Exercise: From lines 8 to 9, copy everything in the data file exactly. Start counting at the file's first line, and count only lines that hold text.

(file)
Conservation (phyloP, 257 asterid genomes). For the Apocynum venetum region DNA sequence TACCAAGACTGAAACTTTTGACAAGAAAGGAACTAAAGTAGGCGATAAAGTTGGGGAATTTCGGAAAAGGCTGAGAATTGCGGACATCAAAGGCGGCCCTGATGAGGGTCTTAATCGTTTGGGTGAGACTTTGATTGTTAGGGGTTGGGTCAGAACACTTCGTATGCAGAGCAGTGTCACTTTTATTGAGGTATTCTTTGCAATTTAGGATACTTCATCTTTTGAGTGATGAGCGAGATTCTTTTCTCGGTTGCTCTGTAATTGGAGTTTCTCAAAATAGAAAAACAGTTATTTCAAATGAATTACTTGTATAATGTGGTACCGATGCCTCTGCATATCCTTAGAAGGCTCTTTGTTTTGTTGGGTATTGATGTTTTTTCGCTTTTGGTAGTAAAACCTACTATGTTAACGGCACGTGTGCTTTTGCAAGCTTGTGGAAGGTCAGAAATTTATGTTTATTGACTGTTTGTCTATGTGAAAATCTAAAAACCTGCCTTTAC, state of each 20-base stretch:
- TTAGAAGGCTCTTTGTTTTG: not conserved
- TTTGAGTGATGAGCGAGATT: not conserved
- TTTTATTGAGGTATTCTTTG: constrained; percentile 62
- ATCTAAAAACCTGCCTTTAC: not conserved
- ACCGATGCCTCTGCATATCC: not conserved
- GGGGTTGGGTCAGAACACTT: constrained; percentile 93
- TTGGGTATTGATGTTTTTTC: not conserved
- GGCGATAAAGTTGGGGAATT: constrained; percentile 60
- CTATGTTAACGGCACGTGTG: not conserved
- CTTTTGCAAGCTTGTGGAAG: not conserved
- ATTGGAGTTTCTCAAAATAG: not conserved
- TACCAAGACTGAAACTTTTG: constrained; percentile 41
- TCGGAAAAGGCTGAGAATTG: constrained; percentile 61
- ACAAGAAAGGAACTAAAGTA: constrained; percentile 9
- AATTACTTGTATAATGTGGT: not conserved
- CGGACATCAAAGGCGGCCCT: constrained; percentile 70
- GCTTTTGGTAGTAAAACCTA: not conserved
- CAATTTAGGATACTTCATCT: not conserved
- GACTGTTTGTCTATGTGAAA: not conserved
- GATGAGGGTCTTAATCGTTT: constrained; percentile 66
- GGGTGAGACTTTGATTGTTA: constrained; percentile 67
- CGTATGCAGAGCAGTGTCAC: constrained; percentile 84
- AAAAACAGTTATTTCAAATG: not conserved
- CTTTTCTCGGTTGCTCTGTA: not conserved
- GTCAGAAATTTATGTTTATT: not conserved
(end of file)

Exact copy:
- TTGGGTATTGATGTTTTTTC: not conserved
- GGCGATAAAGTTGGGGAATT: constrained; percentile 60